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Love Your Thyroid

The thyroid gland is an endocrine gland which stores and produces hormones that regulate our metabolic rate, and is associated with modest changes in body weight and energy levels. By some estimates, as many as 2 million Canadians may have undiagnosed thyroid disease. Thyroid disease refers to both hypo- (underactive) and hyper- (overactive) thyroidism.

Hypothyroidism can have significant health consequences, making early detection a health priority. C-reactive protein and homocysteine levels are increased in hypothyroidism(1,2) and blood pressure is also often elevated.(2) These laboratory changes are markers of increased cardiovascular disease risk. General slowing of mental functions as well as migraine and tension headaches can be associated with hypothyroidism.

Symptoms of hyperthyroidism can include weight loss, increased appetite, nervousness, restlessness, heat intolerance, increased sweating, fatigue, frequent bowel movements, menstrual irregularities in women, and goiter.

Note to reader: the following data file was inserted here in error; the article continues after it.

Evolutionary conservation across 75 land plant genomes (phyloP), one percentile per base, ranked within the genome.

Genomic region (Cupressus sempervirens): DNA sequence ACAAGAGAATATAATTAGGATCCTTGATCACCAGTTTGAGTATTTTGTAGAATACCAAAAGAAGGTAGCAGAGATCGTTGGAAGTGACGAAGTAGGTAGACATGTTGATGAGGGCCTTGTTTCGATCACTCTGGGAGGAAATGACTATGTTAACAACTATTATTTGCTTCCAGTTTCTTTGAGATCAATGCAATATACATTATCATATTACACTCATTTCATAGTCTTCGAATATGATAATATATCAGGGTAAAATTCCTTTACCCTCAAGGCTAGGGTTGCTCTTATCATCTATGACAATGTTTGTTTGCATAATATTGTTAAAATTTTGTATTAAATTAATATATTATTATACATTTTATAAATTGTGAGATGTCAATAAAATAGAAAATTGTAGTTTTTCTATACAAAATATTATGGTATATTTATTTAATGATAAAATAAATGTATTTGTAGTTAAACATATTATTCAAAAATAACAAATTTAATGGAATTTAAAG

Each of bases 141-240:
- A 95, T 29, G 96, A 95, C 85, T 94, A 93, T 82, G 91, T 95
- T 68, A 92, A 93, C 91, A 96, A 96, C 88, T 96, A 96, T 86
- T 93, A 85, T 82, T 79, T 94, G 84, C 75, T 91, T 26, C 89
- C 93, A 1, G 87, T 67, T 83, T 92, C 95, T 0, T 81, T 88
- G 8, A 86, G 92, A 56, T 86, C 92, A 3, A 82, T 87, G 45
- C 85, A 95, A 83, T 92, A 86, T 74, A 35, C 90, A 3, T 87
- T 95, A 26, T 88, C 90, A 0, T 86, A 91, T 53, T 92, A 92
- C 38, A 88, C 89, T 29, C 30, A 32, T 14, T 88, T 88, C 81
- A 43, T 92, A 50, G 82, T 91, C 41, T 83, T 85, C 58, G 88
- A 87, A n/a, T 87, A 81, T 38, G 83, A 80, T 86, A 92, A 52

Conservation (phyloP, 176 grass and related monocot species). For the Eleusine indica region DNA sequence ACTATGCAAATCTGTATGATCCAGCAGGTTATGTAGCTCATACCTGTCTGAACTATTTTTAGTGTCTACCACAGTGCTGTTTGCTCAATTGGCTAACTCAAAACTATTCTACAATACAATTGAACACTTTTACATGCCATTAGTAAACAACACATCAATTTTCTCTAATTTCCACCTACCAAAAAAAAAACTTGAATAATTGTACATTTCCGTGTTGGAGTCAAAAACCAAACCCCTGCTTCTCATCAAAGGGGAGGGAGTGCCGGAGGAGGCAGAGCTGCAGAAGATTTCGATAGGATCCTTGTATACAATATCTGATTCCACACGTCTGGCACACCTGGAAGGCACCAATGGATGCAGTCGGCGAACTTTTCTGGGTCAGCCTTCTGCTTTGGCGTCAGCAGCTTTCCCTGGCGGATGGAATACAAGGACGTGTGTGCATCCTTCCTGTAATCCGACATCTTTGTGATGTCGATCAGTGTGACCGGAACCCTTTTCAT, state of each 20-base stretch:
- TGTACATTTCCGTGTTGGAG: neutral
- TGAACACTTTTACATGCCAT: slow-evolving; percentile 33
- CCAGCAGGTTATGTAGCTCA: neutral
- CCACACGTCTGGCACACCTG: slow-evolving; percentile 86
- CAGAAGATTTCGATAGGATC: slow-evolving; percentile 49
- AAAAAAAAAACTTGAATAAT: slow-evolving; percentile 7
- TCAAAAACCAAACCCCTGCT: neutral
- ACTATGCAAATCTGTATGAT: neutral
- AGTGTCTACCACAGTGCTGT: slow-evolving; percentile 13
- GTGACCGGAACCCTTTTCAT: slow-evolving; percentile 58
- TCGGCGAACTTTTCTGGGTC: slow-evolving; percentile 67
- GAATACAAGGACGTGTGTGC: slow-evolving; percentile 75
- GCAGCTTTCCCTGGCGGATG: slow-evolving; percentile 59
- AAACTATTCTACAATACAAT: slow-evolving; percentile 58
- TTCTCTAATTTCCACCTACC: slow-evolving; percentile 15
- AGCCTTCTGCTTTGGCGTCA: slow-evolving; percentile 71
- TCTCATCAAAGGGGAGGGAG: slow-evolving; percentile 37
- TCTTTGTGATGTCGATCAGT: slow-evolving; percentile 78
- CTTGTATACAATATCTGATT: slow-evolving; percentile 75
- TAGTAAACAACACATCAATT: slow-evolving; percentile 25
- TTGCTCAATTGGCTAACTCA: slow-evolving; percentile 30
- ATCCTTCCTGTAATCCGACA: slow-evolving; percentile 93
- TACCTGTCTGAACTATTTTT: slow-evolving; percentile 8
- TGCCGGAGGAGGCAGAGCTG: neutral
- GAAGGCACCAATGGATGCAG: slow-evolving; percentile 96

So what can you do to show your thyroid the love it deserves?

1. Reduce stress. Stress and high cortisol levels can suppress TSH release thereby reducing T3 production.

2. Have your iodine and selenium levels tested. Iodine is required to make T3 and T4 in the thyroid gland, while selenium is required as a cofactor in the conversion of T4 to T3. Low levels of selenium are associated with increased hypothyroid symptoms.

3. Check your growth hormone levels. Low levels of growth hormone impair conversion of T4 to T3, and increase levels of the inactive reverse T3 hormone.

4. Test for the presence of toxic elements like cadmium and mercury. These elements poison the 5’-deiodinase enzyme and prevent conversion of T4 to T3.

5. Talk to your healthcare professional about nutritional supplements you might want to consider. Vitamin B-12 is a good option, as hypothyroidism can compromise your ability to absorb the nutrients you need.



1. Morris MS et al. Hyperhomocysteinemia and hypercholesterolemia associated with hypothyroidism in the third US National Health and Nutrition Examination Survey. Atherosclerosis. 2001;155:195-200

2. Tuzcu A et al. Subclinical hypothyroidism may be associated with elevated high-sensitive c-reactive protein (low grade inflammation) and fasting hyperinsulinemia. Endocr J. 2005;Feb;52(1):89-94